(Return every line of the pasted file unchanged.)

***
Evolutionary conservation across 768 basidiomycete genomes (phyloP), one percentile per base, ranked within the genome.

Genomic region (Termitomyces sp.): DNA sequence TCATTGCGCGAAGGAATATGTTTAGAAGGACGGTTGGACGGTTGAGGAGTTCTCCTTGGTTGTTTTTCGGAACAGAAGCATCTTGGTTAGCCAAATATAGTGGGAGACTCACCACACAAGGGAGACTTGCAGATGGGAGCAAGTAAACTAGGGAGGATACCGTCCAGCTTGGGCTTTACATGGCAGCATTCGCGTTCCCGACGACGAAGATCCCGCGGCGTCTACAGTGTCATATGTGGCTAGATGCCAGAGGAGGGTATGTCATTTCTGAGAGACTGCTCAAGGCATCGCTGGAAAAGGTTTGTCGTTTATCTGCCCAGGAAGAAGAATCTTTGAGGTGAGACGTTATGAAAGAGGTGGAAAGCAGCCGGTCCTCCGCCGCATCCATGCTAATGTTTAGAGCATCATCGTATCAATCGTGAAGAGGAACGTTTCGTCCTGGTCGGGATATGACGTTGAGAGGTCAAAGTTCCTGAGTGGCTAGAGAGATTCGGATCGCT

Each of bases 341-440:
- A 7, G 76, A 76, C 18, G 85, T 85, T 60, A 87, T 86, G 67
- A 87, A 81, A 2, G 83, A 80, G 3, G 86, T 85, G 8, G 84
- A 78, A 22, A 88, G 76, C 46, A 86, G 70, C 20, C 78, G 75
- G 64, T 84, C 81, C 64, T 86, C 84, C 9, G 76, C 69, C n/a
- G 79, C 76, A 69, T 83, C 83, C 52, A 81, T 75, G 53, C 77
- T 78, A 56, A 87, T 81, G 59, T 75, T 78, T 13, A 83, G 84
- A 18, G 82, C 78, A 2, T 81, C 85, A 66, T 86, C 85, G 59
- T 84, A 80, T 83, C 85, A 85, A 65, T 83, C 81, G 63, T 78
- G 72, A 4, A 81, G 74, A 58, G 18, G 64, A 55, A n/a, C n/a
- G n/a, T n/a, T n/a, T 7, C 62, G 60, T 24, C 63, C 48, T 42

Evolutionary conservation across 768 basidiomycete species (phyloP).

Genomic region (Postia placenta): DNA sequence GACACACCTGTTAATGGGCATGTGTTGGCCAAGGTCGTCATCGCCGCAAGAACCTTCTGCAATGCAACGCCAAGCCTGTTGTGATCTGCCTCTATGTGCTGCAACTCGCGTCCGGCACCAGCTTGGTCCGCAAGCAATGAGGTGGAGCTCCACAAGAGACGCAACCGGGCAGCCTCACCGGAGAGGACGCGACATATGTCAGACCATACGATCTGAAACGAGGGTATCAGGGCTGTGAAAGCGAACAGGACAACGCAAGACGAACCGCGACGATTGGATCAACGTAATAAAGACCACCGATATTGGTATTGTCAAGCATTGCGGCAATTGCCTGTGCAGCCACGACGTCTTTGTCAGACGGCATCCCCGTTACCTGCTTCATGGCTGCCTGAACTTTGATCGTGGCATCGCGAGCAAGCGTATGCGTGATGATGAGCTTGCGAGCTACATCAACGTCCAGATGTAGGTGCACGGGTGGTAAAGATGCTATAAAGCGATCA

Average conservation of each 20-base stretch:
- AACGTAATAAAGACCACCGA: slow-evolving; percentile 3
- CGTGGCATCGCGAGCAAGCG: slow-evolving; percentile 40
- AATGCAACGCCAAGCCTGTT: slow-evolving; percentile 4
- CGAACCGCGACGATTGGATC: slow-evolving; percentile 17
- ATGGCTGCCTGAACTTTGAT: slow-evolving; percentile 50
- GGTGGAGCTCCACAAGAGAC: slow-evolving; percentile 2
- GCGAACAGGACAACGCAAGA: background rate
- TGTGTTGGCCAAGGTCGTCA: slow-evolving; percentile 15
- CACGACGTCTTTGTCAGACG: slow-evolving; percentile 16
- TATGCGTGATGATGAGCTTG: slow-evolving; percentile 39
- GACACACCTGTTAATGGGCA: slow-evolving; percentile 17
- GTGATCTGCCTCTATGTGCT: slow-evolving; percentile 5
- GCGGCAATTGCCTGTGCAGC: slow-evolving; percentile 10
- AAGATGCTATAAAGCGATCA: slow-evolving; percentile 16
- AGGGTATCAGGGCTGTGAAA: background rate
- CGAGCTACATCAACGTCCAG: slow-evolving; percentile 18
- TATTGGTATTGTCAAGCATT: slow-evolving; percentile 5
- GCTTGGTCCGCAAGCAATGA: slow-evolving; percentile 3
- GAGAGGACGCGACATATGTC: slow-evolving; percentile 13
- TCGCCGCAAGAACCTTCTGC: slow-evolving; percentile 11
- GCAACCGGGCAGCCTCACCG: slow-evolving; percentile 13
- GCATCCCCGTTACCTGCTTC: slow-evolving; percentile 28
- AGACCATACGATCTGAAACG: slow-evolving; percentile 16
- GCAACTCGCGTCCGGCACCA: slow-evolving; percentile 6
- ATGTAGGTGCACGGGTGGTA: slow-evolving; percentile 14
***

Evolutionary conservation across 768 basidiomycete genomes (phyloP), one percentile per base, ranked within the genome.

Genomic region (Termitomyces sp.): DNA sequence TCATTGCGCGAAGGAATATGTTTAGAAGGACGGTTGGACGGTTGAGGAGTTCTCCTTGGTTGTTTTTCGGAACAGAAGCATCTTGGTTAGCCAAATATAGTGGGAGACTCACCACACAAGGGAGACTTGCAGATGGGAGCAAGTAAACTAGGGAGGATACCGTCCAGCTTGGGCTTTACATGGCAGCATTCGCGTTCCCGACGACGAAGATCCCGCGGCGTCTACAGTGTCATATGTGGCTAGATGCCAGAGGAGGGTATGTCATTTCTGAGAGACTGCTCAAGGCATCGCTGGAAAAGGTTTGTCGTTTATCTGCCCAGGAAGAAGAATCTTTGAGGTGAGACGTTATGAAAGAGGTGGAAAGCAGCCGGTCCTCCGCCGCATCCATGCTAATGTTTAGAGCATCATCGTATCAATCGTGAAGAGGAACGTTTCGTCCTGGTCGGGATATGACGTTGAGAGGTCAAAGTTCCTGAGTGGCTAGAGAGATTCGGATCGCT

Each of bases 341-440:
- A 7, G 76, A 76, C 18, G 85, T 85, T 60, A 87, T 86, G 67
- A 87, A 81, A 2, G 83, A 80, G 3, G 86, T 85, G 8, G 84
- A 78, A 22, A 88, G 76, C 46, A 86, G 70, C 20, C 78, G 75
- G 64, T 84, C 81, C 64, T 86, C 84, C 9, G 76, C 69, C n/a
- G 79, C 76, A 69, T 83, C 83, C 52, A 81, T 75, G 53, C 77
- T 78, A 56, A 87, T 81, G 59, T 75, T 78, T 13, A 83, G 84
- A 18, G 82, C 78, A 2, T 81, C 85, A 66, T 86, C 85, G 59
- T 84, A 80, T 83, C 85, A 85, A 65, T 83, C 81, G 63, T 78
- G 72, A 4, A 81, G 74, A 58, G 18, G 64, A 55, A n/a, C n/a
- G n/a, T n/a, T n/a, T 7, C 62, G 60, T 24, C 63, C 48, T 42

Evolutionary conservation across 768 basidiomycete species (phyloP).

Genomic region (Postia placenta): DNA sequence GACACACCTGTTAATGGGCATGTGTTGGCCAAGGTCGTCATCGCCGCAAGAACCTTCTGCAATGCAACGCCAAGCCTGTTGTGATCTGCCTCTATGTGCTGCAACTCGCGTCCGGCACCAGCTTGGTCCGCAAGCAATGAGGTGGAGCTCCACAAGAGACGCAACCGGGCAGCCTCACCGGAGAGGACGCGACATATGTCAGACCATACGATCTGAAACGAGGGTATCAGGGCTGTGAAAGCGAACAGGACAACGCAAGACGAACCGCGACGATTGGATCAACGTAATAAAGACCACCGATATTGGTATTGTCAAGCATTGCGGCAATTGCCTGTGCAGCCACGACGTCTTTGTCAGACGGCATCCCCGTTACCTGCTTCATGGCTGCCTGAACTTTGATCGTGGCATCGCGAGCAAGCGTATGCGTGATGATGAGCTTGCGAGCTACATCAACGTCCAGATGTAGGTGCACGGGTGGTAAAGATGCTATAAAGCGATCA

Average conservation of each 20-base stretch:
- AACGTAATAAAGACCACCGA: slow-evolving; percentile 3
- CGTGGCATCGCGAGCAAGCG: slow-evolving; percentile 40
- AATGCAACGCCAAGCCTGTT: slow-evolving; percentile 4
- CGAACCGCGACGATTGGATC: slow-evolving; percentile 17
- ATGGCTGCCTGAACTTTGAT: slow-evolving; percentile 50
- GGTGGAGCTCCACAAGAGAC: slow-evolving; percentile 2
- GCGAACAGGACAACGCAAGA: background rate
- TGTGTTGGCCAAGGTCGTCA: slow-evolving; percentile 15
- CACGACGTCTTTGTCAGACG: slow-evolving; percentile 16
- TATGCGTGATGATGAGCTTG: slow-evolving; percentile 39
- GACACACCTGTTAATGGGCA: slow-evolving; percentile 17
- GTGATCTGCCTCTATGTGCT: slow-evolving; percentile 5
- GCGGCAATTGCCTGTGCAGC: slow-evolving; percentile 10
- AAGATGCTATAAAGCGATCA: slow-evolving; percentile 16
- AGGGTATCAGGGCTGTGAAA: background rate
- CGAGCTACATCAACGTCCAG: slow-evolving; percentile 18
- TATTGGTATTGTCAAGCATT: slow-evolving; percentile 5
- GCTTGGTCCGCAAGCAATGA: slow-evolving; percentile 3
- GAGAGGACGCGACATATGTC: slow-evolving; percentile 13
- TCGCCGCAAGAACCTTCTGC: slow-evolving; percentile 11
- GCAACCGGGCAGCCTCACCG: slow-evolving; percentile 13
- GCATCCCCGTTACCTGCTTC: slow-evolving; percentile 28
- AGACCATACGATCTGAAACG: slow-evolving; percentile 16
- GCAACTCGCGTCCGGCACCA: slow-evolving; percentile 6
- ATGTAGGTGCACGGGTGGTA: slow-evolving; percentile 14